26 – 28 March 2015
Chairmen: Prof. Dr. Andrea Albrecht, Dr. Franziska Bomski, Prof. Dr. Lutz Danneberg
This year’s annual conference centres on the concept of the »ordo inversus« around the year 1800. While it guaranteed a certain measure of epistemic security since antiquity, we observe that it underwent a functional transformation at the beginning of “modernity” which coincides with modified forms of the concept. This conference aims to examine and analyse these changes in their historic context.
The "ordo inversus" refers to a circular movement forward from a starting point to an ending point, from which further movement would lead back to the starting point. Historically the term “ordo inversus” was rarely used as such; equivalent conceptual pairings were more prevalent, for example fluxus (efluxus) / refluxus, exitus / reditus, progressio / regressio, ascensio / descensio or analysis / synthesis and resolutio / compositio.
As early as antiquity, into the Middle Ages, early modernity and well into the 18th century, the "ordo inversus" played a central role as a methodical concept in a broad range of scholarly areas and disciplines (theology, logic, natural philosophy and hermeneutics) and thus is ideally suited for comparative study. Yet its loss of plausibility during the 18th century also resulted in various attempts to counter its obsolescence, particularly in the fields of natural philosophy and hermeneutics, as well as art, literature and aesthetics.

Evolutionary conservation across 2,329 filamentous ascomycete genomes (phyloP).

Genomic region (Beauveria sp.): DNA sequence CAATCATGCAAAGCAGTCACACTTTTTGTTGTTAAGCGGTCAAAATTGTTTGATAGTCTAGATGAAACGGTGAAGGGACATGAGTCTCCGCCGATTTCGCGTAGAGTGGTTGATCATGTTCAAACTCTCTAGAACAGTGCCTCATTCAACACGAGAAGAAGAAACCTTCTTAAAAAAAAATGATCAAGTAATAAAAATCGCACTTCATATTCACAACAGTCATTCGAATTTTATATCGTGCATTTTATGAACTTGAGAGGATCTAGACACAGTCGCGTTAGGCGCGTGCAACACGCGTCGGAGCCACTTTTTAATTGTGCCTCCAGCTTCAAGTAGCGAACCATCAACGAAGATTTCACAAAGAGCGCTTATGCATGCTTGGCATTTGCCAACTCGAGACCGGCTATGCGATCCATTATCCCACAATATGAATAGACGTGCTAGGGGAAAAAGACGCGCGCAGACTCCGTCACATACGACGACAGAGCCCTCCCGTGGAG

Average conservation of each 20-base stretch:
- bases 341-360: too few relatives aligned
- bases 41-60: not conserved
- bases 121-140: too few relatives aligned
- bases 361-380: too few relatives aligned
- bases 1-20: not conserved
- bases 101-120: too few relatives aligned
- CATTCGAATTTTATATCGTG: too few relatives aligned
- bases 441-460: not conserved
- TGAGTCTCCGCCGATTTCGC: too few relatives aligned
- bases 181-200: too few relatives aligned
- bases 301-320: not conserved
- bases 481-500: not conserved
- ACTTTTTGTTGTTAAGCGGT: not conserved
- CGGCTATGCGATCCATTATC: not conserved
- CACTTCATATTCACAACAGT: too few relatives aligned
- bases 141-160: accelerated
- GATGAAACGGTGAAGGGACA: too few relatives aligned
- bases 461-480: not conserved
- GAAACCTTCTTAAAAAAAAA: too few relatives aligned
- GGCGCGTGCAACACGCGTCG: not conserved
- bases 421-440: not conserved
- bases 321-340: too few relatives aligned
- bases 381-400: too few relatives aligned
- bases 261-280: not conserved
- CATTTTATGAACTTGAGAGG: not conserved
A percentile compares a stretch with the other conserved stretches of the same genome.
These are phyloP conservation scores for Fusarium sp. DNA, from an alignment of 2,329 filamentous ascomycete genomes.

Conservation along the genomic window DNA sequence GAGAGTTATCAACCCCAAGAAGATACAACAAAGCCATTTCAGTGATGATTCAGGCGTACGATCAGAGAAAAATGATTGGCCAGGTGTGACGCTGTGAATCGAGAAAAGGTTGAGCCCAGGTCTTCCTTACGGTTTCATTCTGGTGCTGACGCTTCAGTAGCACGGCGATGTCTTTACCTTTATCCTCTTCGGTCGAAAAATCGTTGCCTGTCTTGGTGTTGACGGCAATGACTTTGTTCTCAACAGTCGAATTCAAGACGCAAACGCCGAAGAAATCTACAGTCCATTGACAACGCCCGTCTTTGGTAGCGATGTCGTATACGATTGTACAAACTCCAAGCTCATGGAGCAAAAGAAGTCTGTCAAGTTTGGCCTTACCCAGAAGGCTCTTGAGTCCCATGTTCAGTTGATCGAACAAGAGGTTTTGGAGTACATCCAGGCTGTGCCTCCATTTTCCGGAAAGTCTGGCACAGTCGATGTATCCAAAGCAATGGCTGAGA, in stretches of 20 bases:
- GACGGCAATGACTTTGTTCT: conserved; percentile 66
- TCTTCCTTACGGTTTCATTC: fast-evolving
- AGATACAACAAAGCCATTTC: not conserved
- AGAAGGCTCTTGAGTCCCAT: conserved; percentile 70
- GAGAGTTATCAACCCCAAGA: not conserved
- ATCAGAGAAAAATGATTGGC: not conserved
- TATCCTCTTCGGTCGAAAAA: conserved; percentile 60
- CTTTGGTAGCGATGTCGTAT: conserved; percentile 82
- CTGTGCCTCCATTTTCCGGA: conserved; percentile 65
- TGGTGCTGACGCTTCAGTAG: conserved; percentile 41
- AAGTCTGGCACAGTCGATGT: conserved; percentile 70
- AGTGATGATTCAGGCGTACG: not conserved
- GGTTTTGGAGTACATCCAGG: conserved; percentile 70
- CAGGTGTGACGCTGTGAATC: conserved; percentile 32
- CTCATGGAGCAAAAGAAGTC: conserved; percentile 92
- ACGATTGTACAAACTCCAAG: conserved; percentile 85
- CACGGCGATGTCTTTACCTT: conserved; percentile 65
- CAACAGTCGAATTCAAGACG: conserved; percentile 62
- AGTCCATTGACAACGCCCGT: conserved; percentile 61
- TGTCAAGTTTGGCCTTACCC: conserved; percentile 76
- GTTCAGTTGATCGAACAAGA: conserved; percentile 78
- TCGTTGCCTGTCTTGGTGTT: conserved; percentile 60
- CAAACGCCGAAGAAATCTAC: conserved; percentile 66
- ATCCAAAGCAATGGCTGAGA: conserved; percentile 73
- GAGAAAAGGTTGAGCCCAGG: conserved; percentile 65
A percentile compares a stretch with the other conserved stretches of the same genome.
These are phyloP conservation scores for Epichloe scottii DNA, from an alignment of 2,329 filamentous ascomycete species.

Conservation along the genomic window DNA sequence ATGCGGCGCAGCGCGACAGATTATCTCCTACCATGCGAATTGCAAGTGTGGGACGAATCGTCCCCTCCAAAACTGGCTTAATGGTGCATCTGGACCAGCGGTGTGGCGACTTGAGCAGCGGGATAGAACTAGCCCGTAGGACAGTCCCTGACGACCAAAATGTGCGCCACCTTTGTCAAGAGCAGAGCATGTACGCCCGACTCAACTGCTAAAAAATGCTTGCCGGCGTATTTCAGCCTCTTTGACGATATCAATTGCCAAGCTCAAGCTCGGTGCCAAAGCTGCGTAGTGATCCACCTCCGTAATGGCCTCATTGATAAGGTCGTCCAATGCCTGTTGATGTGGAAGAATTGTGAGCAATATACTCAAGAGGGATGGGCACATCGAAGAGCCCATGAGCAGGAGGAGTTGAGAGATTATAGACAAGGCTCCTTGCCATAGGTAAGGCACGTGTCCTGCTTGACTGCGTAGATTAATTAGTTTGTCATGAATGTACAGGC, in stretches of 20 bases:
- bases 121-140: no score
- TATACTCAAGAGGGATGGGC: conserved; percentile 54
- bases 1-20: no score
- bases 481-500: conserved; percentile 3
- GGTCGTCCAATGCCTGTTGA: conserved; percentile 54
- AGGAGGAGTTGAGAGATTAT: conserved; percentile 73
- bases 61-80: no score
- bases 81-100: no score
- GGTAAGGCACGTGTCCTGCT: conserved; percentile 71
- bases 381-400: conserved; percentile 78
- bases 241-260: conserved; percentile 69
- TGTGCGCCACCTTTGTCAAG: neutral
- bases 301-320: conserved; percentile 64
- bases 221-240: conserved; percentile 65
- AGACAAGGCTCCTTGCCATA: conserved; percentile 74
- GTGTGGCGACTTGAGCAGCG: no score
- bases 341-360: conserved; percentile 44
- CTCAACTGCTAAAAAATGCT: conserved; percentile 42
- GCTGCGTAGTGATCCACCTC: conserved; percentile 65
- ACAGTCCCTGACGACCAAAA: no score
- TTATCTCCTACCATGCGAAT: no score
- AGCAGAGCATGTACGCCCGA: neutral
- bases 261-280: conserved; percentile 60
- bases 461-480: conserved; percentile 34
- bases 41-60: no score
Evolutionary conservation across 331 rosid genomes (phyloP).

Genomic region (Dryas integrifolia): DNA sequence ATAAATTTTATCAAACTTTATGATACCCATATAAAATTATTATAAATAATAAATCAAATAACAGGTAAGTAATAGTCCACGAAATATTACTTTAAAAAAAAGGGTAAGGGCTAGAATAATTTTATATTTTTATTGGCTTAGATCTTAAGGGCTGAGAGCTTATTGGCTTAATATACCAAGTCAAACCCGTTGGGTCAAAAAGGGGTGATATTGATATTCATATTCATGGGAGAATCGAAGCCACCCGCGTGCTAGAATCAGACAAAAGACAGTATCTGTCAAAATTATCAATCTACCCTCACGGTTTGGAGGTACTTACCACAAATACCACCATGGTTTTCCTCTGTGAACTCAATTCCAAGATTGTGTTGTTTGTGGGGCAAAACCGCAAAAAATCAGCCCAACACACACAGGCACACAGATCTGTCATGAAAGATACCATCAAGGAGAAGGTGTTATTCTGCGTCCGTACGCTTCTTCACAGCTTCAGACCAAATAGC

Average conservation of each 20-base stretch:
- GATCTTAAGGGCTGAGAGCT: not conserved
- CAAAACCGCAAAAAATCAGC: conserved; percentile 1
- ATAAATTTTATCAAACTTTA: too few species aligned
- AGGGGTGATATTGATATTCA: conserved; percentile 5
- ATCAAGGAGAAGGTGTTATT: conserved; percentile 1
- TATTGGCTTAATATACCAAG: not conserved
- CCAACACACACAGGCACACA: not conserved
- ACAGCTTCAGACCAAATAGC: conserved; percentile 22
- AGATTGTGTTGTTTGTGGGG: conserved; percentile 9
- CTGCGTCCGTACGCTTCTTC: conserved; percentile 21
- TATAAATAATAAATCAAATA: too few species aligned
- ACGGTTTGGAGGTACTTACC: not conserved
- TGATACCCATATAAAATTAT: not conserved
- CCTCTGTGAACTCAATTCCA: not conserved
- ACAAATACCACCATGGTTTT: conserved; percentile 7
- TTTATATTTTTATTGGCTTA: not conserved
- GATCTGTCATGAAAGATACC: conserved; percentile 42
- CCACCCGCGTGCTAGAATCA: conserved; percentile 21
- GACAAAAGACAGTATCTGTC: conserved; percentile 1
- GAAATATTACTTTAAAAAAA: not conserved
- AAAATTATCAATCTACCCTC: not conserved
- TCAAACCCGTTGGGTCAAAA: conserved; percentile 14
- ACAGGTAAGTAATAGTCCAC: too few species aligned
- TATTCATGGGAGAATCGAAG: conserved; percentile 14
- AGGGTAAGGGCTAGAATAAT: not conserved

The comparative, interdisciplinary and historic examination of these processes will be the centre of discussion at the conference. An essential goal will be to highlight the phenomena of the "ordo inversus" in its various fundamental academic areas and disciplines as well as its radical forms and functions, and in so doing, provide a cross-disciplinary view of its historical transformation as it transitioned into "modernity". The conference will place particular emphasis on antiquity, the Middle Ages and early modernity as traditions relevant to the history of ideas which influenced the deliberation of the concept in the late 18th and early 19th century.
27. – 29. March 2014
Chairmen: Franziska Bomski and Prof. Dr. Jürgen Stolzenberg
The 2014 annual conference of the Research Centre for European Classicism directs attention to a central issue of modern scientific and cultural history: the virulence and increasing significance of genealogical thought in the second half of the 18th century. Genealogical thought first began forming in the natural sciences. It then spread to philosophy, art and literature and expressed itself in the form of evolutionary study and the idealistic concepts of a history of consciousness.